[32:12] Mike Gilbert: If I can just chip in one thing here too. So I think content, the term content moderation is sometimes used to refer to at least slightly different circumstances. So insofar as content moderation is used to refer to, for example, platforms removing child pornography from their sites, we have no objection whatsoever to that. We have no objection whatsoever to content moderation that is designed to prevent violations of law. When we think of a comparison between our system and content moderation, we just mean insofar as the two different approaches can combat the problem of misinformation, that's it. And there we think the choice is content moderation, where some people you don't necessarily know and it's not transparent, are just deciding you won't see this information versus our system, which is not everybody can see. We're not stopping anyone from circulating any information. We're just creating a labeling system that helps people distinguish what they can trust from what they can't.

[33:10] Kim Krawiec: Well, this brings me to another question I guess I had about the paper I wanted to get your reaction to, which is one of the problems with the type of content moderation you're talking about, right? Not to remove child porn and stuff, but to remove disinformation, is that there's a lot of distrust in it because it is perceived to be biased. Whether that's true or not, I actually have no idea. But in any event, that's what people think. And so one of the questions I had for you is the extent to which your proposal will fare better on the trust metric. On the one hand, I can imagine it faring better than that type of content moderation for precisely the reasons that you talk about in the paper. At the same time, I kept hearing in the back of my head Donald Trump saying, yeah, we don't use their stupid truth bounty system because they hate us, they don't like us, they're never going to rule in our favor, they're only going to rule against us. We don't use that stuff. And you have mechanisms built in to avoid bias, such as the selection of method for selecting arbitrators and that type of thing. And yet for the type of person susceptible to that type of talk, I just don't think they're going to appreciate that. And so maybe the answer is just some people can't be helped and they're not for us. But I did want to get your thoughts on the trust problem and the extent to which you think that you are helping to alleviate it and whether there are just some speakers and listeners that are sort of just beyond the pale.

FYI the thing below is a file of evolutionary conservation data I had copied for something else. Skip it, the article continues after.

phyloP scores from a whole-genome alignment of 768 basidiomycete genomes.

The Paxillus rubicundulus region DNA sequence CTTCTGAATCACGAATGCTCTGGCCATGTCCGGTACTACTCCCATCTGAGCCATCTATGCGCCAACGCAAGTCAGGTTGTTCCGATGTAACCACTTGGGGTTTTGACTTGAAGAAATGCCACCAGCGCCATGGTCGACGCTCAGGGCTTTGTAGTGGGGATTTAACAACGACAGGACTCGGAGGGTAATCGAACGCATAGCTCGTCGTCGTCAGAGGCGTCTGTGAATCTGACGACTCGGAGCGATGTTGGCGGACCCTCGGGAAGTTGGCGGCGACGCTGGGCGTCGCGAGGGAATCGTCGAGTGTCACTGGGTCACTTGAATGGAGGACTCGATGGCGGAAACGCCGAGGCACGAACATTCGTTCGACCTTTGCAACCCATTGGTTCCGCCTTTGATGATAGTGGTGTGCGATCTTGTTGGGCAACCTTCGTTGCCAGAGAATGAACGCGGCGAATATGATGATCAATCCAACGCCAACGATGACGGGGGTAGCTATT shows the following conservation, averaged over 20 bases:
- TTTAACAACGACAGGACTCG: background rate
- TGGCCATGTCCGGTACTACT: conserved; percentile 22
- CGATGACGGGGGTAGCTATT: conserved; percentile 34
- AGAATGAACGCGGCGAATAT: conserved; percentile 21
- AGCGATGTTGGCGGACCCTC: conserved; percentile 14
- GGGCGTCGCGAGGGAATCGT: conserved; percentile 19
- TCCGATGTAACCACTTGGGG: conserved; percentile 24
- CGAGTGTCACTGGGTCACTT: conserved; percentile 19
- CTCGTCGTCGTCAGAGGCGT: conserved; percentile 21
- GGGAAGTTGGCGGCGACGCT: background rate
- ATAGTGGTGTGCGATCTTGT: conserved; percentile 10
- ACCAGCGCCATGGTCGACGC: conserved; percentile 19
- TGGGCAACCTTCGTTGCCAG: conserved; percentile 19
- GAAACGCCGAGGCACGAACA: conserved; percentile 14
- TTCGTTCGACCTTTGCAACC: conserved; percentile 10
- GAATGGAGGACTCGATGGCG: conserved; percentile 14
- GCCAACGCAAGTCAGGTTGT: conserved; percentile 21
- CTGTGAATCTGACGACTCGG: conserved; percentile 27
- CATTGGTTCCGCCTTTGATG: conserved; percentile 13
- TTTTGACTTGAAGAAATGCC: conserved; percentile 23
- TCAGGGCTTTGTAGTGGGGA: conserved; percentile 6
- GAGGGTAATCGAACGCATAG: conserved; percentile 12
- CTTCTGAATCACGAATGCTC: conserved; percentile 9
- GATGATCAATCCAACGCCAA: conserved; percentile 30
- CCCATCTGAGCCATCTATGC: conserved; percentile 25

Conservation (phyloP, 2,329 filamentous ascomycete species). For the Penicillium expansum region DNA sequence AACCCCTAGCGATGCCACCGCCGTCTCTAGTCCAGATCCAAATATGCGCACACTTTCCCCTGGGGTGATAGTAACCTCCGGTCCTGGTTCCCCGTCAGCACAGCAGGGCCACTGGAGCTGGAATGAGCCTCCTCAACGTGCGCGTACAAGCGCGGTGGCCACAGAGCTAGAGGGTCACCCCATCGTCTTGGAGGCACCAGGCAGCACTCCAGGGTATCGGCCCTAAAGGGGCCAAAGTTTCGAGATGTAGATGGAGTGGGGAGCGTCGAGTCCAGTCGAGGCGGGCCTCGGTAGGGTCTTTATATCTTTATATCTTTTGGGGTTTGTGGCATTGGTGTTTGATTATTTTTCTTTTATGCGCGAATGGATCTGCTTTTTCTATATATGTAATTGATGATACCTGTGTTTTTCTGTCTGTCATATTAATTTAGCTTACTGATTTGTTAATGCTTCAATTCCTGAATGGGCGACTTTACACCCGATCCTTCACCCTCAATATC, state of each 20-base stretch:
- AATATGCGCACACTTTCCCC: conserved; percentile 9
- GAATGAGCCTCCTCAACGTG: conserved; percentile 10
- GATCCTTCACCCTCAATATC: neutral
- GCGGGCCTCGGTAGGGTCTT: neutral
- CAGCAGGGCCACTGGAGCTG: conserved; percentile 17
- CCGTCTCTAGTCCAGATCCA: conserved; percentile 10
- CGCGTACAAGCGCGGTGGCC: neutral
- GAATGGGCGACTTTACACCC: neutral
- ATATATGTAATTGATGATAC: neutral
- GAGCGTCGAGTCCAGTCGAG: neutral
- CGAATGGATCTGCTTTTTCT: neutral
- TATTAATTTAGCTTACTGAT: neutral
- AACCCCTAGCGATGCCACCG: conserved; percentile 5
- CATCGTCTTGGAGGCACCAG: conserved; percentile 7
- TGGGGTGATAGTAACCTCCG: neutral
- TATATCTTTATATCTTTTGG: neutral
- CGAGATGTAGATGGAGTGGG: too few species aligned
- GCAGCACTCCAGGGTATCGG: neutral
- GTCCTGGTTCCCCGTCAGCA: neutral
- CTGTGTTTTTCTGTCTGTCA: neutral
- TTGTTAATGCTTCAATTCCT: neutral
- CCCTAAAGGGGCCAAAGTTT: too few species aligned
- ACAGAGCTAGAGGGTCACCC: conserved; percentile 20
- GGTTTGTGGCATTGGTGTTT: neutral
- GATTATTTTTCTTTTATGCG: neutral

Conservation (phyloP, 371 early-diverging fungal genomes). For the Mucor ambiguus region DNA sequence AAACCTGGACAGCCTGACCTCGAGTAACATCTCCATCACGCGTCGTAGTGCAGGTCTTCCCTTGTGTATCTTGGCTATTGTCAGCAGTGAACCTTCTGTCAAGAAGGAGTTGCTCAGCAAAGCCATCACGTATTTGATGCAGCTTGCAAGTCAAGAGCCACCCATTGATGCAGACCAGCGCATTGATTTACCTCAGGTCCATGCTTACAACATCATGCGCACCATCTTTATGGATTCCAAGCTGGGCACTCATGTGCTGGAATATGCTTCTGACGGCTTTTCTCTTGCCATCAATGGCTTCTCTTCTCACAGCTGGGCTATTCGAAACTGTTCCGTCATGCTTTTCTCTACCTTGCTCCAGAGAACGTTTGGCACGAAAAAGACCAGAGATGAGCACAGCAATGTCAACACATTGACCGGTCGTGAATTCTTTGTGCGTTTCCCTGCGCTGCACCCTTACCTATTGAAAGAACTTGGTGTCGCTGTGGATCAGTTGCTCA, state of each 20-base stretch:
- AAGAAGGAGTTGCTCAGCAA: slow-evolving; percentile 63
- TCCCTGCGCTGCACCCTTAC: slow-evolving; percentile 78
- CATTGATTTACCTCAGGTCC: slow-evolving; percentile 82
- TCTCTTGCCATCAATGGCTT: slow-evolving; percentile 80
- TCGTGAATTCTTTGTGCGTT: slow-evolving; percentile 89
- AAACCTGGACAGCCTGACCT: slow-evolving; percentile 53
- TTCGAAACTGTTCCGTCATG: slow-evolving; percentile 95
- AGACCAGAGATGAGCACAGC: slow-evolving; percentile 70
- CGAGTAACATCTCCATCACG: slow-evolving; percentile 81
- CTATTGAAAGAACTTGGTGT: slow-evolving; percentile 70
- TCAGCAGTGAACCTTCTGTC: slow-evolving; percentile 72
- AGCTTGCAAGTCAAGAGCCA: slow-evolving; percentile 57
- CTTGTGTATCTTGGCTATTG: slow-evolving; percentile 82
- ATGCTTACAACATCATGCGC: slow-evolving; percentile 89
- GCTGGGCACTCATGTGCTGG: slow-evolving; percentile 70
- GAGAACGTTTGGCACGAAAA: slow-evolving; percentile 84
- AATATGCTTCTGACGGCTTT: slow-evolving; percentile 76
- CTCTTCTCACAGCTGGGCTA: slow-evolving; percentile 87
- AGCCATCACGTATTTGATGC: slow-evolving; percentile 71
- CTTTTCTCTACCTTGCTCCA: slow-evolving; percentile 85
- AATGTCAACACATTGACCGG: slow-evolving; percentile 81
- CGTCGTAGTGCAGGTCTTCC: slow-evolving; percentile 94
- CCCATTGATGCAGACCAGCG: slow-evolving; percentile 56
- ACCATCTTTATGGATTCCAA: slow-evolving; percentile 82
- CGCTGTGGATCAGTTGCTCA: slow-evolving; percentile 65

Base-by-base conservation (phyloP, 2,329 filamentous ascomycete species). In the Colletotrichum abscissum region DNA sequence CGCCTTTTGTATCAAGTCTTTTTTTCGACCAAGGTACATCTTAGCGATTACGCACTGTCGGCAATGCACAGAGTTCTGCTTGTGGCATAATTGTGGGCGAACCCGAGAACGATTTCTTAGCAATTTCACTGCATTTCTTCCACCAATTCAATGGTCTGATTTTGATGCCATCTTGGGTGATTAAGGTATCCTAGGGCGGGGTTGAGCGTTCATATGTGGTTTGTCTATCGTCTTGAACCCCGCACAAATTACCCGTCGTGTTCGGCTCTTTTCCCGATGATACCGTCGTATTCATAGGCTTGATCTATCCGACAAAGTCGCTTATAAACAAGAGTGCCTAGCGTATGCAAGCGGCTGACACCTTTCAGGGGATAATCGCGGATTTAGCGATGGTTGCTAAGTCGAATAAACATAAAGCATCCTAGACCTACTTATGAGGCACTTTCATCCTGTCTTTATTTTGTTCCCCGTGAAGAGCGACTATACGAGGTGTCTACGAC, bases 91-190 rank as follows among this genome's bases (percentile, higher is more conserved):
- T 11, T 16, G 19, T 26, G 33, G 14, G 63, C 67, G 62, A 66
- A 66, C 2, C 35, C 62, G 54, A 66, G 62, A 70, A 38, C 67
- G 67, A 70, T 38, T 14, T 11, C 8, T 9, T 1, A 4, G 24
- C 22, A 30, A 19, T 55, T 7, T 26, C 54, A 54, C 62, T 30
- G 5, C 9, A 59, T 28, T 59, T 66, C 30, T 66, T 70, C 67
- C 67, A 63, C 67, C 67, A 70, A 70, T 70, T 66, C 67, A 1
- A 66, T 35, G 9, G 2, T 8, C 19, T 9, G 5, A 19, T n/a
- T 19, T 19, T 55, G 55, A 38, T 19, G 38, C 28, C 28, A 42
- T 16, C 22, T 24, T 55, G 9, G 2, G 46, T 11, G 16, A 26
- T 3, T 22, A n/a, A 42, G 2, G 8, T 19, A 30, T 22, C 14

[34:42] Yonathan Arbel: Yeah, I'll just start because it's a difficult question. I tend to think that people as a whole are responsive or truth searching, although they might be misguided in many different ways. We all have our own limitations. We all live within our ideological bubble. So we might not all be persuaded more. Bayesian approach would be to say some of us have very strong priors, too strong to be dislodged by any evidence. And that's a nice way of saying, well, some people are. It just takes a lot to persuade people. We actually ran an experiment. This is not in this paper, but in a different paper. When we present to people a new story and we tell them there are sanctions when if what is being told to you there are legal sanctions, if what is being stated is false. And we ask them, well, how much do you believe the story? And it turns out that people do adjust and when there are sanctions, they believe more what they read. There is a credibility fact. So people generally understand this dynamic. They understand it very intuitively because of sayings, very common sayings like put your money where your mouth is. So people do react and do believe systems like that. Now, you might say, well, what about the speakers who might want to disavow the system? Because when they're made to pay, nobody wants to say, well, okay, what I said was false. And here's one advantage this system might have over more conventional litigation. You don't get to choose whether you are bound by defamation or not. It applies universally. Our system is voluntary, so people opt in into the system. And if you think the system is completely bogus and run by a cabal of elites, you can choose not to use it if your audience doesn't believe in the system. So that's one mechanism. There is another smaller mechanism that we adopted here, which we think will lends a lot of legitimacy to the system. The arbitrators, they're not a person. Mike and I choose every claimant, every side to the dispute decides the arbitrator. They want to use me. We have a panel, people who are credible, established, who have experience. But every person can choose their arbitrator. And the two arbitrators choose a third one together, say who will be the typewriter. This sort of process, we know it from legal proceedings, we know it from legal jurisprudence. People who have when the process is fair, the outcomes are perceived as more legitimate. And that's important. That's something that's built in into our process. Mike, do you have anything to add?